In This Month's Mailbag:
Getting Burned At The Network Core
In response to Rich Tehrani's "3Com:
Making The Most Of LAN Telephony" (Publisher's Outlook, April
It is a very strange coincidence that your review of LAN telephony
appeared the week after 3Com announces a company restructuring. I have been
a user and vocal advocate of 3Com products for about two years. The complete
rebuilding of a hospital campus network was done with 3Com products end to
end. The centerpiece of the network is a CoreBuilder 9000 switch. With last
week's announcement, I count myself in the group of betrayed users 3Com left
by the high-tech highway wayside. It's unfortunate, but your article lost a
lot of credibility -- due to 3Com business choices and not your research.
You -- along with a lot of users -- were deceived by a once good company.
Now 3Com is just an also ran in the high-tech world.
As recently as two weeks ago, I was looking at using an NBX 100 system
for a new clinic site. Today I won't touch a 3Com product without good
cause. They may have one of the better telephony products on market, but if
they can abandon customers once they can do it again... and I won't be
As a network engineer with limited staff, I selected an end-to-end
solution. This allowed me to maximize my resources while providing a
state-of-the-art network for my users. Today I am forced to re-evaluate my
network position. 3Com now directs high-end equipment customers to Extreme
Networks, a four-year-old company that went IPO in Oct. 1999. My question
is: Who will buy out Extreme and abandon their hardware platform? Relying on
3Com for network or telephony solutions is like playing with matches. You
don't know when or how it will happen, you just know you're going to get
your fingers burned.
-- Mark Church
Data/Voice Network Engineer, Stevens Healthcare
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The Future Of Video Chat
The following letter was received in response to Laura Guevin's March 10
online Points of Presence column "Is
Seeing Enough To Believe Video Chat Will Succeed?":
In the long term, video chat is destined to succeed just as IP telephony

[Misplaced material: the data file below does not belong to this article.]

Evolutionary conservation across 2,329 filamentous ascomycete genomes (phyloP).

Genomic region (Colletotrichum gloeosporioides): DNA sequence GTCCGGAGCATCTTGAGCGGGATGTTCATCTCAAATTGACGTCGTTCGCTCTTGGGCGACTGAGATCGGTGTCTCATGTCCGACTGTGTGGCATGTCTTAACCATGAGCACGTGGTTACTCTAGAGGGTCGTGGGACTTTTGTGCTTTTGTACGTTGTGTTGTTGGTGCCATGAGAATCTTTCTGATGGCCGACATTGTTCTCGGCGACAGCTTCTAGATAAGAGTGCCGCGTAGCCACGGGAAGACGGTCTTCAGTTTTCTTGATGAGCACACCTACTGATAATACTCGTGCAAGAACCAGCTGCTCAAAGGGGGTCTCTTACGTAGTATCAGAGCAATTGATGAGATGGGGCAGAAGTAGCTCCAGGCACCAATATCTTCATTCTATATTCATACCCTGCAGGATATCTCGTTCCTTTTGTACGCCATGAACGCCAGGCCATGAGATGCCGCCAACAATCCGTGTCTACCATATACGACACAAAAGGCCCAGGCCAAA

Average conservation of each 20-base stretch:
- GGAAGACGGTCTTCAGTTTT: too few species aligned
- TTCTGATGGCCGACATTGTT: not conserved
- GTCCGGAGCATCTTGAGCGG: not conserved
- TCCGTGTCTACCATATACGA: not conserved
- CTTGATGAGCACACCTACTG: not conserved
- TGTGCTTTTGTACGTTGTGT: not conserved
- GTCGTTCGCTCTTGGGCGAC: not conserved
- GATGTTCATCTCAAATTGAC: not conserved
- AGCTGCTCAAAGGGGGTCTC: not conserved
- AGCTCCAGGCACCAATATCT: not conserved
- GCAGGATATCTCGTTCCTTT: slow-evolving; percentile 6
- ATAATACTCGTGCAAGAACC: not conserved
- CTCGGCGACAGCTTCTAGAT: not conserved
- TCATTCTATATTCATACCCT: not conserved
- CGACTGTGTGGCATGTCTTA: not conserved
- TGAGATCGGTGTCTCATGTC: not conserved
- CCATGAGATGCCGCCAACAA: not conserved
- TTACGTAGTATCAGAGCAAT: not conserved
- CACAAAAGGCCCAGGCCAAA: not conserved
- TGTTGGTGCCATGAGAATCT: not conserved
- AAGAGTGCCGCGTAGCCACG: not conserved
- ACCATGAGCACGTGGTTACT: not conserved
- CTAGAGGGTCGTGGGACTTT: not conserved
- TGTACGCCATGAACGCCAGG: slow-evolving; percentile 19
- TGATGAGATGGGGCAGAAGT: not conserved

has. The problems you experienced are similar to those experienced by early
adopters of IP telephony, and just as in IP telephony those problems will
disappear as the technology advances and is adopted by larger numbers of
users (or when someone figures out how to turn a profit using it). Video
conferencing never exploded (in my humble opinion) because it was ahead of
it's time and also the infrastructure wasn't there for it. I've developed
this belief through personal experience. In the past I've pitched Intel's
ProShare technologies (the two higher-end versions, not the low-level
consumer version). Now that IP telephony has paved the way and is pushing
the build-up of the necessary infrastructure, video conferencing (that's the
stuffy and "failed" label, "video chat" is so much more
hip and cool!) will take it's place amongst the rest of the commonplace or
even "everyday" communications technologies.
Video chat is here to stay. However, it remains to be seen how quickly it
gets adopted by more than hobbyists and on a large scale. Faster than IP
telephony? I don't think so. But not that far behind either.
-- Paul Wescott
NeTrue Communications, Inc., Fullerton, CA
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Setting The Review Record Straight
In response to the TMC Labs review of the Audibit
S140 PC Handset (April, 2000):
Many thanks for the review,
which was published on your Web site! It is a great review and we really
appreciate you testing our product and publishing the review! There are,
however, a couple of mistakes that I would like to inform about and hope